Continue reading “Beyoncé Reveals Artistry, Herself on “Beyoncé” (REVIEW)”
Of course, the fact that the album was available exclusively through iTunes and not via any other digital music service helped push along the sales. Additionally, fans couldn’t buy single songs for the usual 99 cent price; instead they were forced to buy the whole album for $15.99. The album, however, included more than just 14 songs. It also came with 17 videos. You could watch only 30 second snippets of each video clip on YouTube. Called Beyoncé’s first visual album, it also included tracks from her husband Jay-Z, R&B singer Frank Ocean and rapper Drake. Another big draw? The closing track, “Blue,” features her daughter Blue Ivy in the video.
Continue reading “Beyoncé Breaks iTunes Records, Sells 828,773 Albums in Just Three Days”
Director Ron Howard will debut the “Made in America” documentary about the Jay Z-curated music festival in Philadelphia Oct. 11 on Showtime.
Close to 50,000 fans attended Jay-Z’s “Budweiser Made in America” festival on Labor Day weekend last year. The two-day event included performers such as Pearl Jam, Drake, Run DMC, Skrillex, D’Angelo and Calvin Harris.
The year’s festival kicks of this weekend with performances from Beyonce, Nine Inch Nails, Imagine Dragons, Deadmau5, Kendrick Lamar and Macklemore & Ryan Lewis. Howard’s documentary serves as a backstage pass to the event, which showcases performers sharing stories of how they are “making it in America.”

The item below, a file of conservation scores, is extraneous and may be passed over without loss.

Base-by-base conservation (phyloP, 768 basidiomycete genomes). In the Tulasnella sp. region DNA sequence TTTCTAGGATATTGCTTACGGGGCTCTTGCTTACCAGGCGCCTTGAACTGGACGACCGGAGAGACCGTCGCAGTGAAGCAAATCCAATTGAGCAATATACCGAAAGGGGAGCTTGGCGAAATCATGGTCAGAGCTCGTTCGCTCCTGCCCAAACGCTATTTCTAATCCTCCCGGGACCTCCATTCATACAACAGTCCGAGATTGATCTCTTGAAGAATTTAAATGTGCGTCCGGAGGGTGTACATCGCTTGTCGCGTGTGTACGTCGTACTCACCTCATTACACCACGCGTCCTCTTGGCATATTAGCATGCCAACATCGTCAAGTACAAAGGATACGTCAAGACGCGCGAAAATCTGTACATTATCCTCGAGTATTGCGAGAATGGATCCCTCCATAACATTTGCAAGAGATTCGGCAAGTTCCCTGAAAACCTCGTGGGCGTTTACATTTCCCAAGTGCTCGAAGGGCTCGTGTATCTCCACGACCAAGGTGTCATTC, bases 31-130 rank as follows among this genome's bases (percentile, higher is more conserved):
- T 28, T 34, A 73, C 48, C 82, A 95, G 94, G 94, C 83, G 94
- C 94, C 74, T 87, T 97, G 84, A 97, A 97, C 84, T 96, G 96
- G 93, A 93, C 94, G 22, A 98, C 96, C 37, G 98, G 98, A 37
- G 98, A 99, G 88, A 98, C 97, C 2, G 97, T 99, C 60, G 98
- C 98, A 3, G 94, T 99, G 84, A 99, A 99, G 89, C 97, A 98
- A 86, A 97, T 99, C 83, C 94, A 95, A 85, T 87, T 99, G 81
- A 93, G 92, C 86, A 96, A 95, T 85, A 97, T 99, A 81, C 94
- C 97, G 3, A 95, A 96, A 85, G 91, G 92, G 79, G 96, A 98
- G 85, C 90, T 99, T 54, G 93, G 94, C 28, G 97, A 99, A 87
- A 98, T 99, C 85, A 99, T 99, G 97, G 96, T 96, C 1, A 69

It will debut Sept. 7 at the Toronto International Film Festival.
article via eurweb.com
In the 20 years since Snoop Dogg released his genre-defining debut “Doggystyle,” the rapper’s name has become a sort of hip-hop shorthand, and he’s become a larger than life figure in popular culture over a string of albums and movie roles (“Starsky & Hutch,” “Training Day”). So it came as something of a surprise when the MC rechristened himself “Snoop Lion” last year after studying the Rastafari religion in Jamaica, and announced he was recording a reggae album, “Reincarnated,” which comes out Tuesday.
Snoop today takes over Speakeasy as the first-ever special guest editor, and in that role wrote an essay that explains his reggae transformation, assigned a story about the part youth sports programs play in communities, and will answer questions from readers. Check back in throughout the day to read Snoop’s contributions.
It only makes sense to pair his guest-editing stint with “Reincarnated,” which Speakeasy is streaming in its entirety. To listen, click here. The album features contributions from Drake, Akon and Miley Cyrus, and production from Diplo and Major Lazer. If you have questions for Snoop, send them on Twitter with the hashtag #AskSnoop.
article by Eric R. Danton via blogs.wsj.com